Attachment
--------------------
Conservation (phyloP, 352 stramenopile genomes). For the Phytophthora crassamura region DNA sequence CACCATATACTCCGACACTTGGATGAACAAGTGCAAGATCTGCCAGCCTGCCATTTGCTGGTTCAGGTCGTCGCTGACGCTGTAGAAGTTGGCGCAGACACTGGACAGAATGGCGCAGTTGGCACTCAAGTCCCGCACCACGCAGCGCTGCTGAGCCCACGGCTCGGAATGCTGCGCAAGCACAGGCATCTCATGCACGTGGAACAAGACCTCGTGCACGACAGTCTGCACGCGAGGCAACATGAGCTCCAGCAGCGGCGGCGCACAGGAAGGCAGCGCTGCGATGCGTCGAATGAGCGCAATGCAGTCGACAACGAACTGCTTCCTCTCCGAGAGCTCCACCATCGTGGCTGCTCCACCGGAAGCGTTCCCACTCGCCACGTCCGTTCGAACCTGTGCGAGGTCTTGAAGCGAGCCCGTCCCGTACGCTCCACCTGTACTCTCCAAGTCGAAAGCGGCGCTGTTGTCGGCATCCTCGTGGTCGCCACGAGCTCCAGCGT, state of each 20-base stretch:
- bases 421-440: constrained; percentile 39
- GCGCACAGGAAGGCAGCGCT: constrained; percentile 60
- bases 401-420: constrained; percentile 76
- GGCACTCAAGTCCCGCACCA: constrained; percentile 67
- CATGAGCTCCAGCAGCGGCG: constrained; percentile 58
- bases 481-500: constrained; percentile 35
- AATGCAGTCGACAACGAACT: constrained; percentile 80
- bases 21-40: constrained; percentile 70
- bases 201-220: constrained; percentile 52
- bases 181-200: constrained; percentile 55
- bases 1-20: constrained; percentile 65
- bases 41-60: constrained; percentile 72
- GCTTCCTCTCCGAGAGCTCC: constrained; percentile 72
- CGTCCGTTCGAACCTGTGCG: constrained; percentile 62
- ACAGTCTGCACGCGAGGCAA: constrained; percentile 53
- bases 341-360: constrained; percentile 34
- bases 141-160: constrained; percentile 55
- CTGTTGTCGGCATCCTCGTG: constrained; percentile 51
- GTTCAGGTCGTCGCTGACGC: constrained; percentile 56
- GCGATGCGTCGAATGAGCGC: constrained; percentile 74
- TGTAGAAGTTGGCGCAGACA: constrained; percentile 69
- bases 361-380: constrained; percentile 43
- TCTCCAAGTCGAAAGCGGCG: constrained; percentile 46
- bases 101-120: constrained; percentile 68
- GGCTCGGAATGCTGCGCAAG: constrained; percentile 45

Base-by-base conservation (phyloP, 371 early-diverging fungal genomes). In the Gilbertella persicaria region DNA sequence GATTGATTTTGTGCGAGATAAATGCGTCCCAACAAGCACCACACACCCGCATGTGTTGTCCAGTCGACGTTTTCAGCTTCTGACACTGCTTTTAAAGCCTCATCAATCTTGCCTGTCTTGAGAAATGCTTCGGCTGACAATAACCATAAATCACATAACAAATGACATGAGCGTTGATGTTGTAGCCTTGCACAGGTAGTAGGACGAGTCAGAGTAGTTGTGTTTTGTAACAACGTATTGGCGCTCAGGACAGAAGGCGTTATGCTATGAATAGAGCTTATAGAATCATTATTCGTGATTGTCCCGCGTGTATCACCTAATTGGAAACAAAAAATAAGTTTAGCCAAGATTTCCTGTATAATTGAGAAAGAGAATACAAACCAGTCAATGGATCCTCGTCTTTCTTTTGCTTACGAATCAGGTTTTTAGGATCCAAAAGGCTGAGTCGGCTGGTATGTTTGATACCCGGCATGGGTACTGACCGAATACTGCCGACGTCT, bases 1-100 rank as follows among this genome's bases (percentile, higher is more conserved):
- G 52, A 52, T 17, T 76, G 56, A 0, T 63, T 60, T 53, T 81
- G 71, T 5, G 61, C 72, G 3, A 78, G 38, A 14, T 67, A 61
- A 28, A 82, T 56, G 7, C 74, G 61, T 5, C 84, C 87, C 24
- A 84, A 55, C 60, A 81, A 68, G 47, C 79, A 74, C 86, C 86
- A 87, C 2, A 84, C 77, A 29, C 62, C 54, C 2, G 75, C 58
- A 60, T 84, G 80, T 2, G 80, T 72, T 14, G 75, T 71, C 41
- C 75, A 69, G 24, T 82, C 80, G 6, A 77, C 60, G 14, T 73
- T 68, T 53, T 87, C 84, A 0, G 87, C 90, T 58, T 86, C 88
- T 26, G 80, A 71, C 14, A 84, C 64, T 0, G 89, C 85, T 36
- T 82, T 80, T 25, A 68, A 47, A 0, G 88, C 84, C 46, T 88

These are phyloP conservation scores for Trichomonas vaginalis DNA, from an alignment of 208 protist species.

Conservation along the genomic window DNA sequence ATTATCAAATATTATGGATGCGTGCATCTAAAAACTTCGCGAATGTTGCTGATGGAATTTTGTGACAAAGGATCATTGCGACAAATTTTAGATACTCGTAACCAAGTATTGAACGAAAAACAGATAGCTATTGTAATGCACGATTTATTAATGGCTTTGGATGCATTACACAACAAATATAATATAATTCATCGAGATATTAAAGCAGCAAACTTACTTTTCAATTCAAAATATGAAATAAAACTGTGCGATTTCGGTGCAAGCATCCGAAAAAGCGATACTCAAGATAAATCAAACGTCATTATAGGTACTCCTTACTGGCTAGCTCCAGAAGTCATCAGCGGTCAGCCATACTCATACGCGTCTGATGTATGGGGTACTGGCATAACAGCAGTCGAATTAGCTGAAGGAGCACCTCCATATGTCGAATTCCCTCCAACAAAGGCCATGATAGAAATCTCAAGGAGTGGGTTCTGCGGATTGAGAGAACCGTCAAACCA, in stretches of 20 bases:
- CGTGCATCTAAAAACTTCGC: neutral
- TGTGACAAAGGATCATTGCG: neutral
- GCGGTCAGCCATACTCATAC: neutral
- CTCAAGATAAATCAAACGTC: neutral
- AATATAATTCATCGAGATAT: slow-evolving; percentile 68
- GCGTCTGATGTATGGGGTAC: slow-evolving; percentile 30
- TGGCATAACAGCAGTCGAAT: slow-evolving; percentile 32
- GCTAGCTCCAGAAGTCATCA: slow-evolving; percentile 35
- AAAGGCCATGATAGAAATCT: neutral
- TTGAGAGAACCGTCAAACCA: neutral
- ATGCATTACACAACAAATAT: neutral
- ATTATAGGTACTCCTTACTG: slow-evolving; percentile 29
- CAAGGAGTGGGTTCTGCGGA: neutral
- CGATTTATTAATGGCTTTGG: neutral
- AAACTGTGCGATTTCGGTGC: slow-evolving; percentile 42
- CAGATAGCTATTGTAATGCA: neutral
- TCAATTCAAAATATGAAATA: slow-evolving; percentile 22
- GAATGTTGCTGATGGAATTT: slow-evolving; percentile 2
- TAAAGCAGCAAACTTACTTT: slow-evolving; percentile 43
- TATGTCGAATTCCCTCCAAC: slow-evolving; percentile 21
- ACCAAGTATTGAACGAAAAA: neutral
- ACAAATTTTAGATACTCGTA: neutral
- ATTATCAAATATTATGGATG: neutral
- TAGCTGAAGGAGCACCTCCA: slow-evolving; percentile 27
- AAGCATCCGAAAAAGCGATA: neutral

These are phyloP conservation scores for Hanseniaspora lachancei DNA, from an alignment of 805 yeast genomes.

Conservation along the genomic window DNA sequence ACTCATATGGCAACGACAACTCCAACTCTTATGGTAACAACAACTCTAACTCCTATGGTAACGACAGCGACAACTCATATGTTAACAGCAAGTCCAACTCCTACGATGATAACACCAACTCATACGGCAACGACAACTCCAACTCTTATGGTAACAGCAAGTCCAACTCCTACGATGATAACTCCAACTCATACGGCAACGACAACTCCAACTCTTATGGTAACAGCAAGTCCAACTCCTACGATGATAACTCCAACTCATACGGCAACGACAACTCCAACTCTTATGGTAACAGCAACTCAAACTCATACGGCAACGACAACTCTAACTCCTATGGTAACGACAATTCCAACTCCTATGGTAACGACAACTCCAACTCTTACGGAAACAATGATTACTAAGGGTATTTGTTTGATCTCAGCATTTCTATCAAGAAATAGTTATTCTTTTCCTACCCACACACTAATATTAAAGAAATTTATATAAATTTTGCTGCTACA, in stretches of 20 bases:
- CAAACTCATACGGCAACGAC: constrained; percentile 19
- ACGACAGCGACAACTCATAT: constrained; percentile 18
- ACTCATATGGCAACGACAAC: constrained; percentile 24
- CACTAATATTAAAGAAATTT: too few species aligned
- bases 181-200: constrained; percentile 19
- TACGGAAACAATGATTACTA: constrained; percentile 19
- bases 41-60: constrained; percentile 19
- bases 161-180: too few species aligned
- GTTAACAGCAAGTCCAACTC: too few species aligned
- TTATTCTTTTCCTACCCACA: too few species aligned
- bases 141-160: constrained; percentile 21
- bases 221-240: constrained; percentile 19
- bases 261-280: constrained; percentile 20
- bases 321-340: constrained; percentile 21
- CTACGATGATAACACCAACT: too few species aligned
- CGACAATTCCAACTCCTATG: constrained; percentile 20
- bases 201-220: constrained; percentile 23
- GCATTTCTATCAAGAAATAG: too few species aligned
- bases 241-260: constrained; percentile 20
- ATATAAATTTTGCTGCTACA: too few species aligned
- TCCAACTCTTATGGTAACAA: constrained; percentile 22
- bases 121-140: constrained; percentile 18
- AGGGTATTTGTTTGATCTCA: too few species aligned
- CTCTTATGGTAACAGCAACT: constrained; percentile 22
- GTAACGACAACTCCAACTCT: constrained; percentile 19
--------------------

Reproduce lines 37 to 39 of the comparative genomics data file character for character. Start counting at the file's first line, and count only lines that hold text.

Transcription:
- T 82, T 80, T 25, A 68, A 47, A 0, G 88, C 84, C 46, T 88

These are phyloP conservation scores for Trichomonas vaginalis DNA, from an alignment of 208 protist species.

Conservation along the genomic window DNA sequence ATTATCAAATATTATGGATGCGTGCATCTAAAAACTTCGCGAATGTTGCTGATGGAATTTTGTGACAAAGGATCATTGCGACAAATTTTAGATACTCGTAACCAAGTATTGAACGAAAAACAGATAGCTATTGTAATGCACGATTTATTAATGGCTTTGGATGCATTACACAACAAATATAATATAATTCATCGAGATATTAAAGCAGCAAACTTACTTTTCAATTCAAAATATGAAATAAAACTGTGCGATTTCGGTGCAAGCATCCGAAAAAGCGATACTCAAGATAAATCAAACGTCATTATAGGTACTCCTTACTGGCTAGCTCCAGAAGTCATCAGCGGTCAGCCATACTCATACGCGTCTGATGTATGGGGTACTGGCATAACAGCAGTCGAATTAGCTGAAGGAGCACCTCCATATGTCGAATTCCCTCCAACAAAGGCCATGATAGAAATCTCAAGGAGTGGGTTCTGCGGATTGAGAGAACCGTCAAACCA, in stretches of 20 bases: